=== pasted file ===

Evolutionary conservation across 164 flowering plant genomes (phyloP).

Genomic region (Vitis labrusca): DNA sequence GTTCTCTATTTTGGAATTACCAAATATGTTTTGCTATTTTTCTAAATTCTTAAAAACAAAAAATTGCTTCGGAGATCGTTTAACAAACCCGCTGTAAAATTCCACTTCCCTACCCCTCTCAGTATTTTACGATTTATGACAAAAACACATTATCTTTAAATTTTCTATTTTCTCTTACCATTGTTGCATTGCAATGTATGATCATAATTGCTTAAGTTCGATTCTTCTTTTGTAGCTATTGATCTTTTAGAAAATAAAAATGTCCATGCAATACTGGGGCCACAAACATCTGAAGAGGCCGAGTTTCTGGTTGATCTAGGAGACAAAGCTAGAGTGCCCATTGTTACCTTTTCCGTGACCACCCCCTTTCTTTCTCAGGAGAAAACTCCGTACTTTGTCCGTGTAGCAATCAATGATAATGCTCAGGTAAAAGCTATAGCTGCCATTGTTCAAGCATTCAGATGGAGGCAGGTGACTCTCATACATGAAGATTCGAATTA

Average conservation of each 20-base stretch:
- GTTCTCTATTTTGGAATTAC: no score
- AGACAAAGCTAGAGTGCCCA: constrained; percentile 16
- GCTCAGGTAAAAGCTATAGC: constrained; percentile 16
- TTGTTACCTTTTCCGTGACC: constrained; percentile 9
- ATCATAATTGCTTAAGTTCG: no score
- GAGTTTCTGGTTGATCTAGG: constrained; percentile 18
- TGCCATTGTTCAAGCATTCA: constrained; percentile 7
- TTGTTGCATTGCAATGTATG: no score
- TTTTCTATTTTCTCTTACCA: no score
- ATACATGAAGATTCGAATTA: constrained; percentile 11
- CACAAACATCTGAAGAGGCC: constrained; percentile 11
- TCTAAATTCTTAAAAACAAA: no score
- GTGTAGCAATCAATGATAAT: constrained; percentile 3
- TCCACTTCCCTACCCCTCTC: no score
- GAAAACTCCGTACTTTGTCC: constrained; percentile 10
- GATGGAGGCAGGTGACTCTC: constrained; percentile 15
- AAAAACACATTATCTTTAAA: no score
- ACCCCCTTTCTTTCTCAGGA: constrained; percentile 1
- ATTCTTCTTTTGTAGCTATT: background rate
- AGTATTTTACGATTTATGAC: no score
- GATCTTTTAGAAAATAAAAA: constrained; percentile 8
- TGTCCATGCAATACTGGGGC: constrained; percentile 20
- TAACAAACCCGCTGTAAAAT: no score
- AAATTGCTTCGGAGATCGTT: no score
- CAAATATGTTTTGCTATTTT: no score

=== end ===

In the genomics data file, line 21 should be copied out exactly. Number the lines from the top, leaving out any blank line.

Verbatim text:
- ACCCCCTTTCTTTCTCAGGA: constrained; percentile 1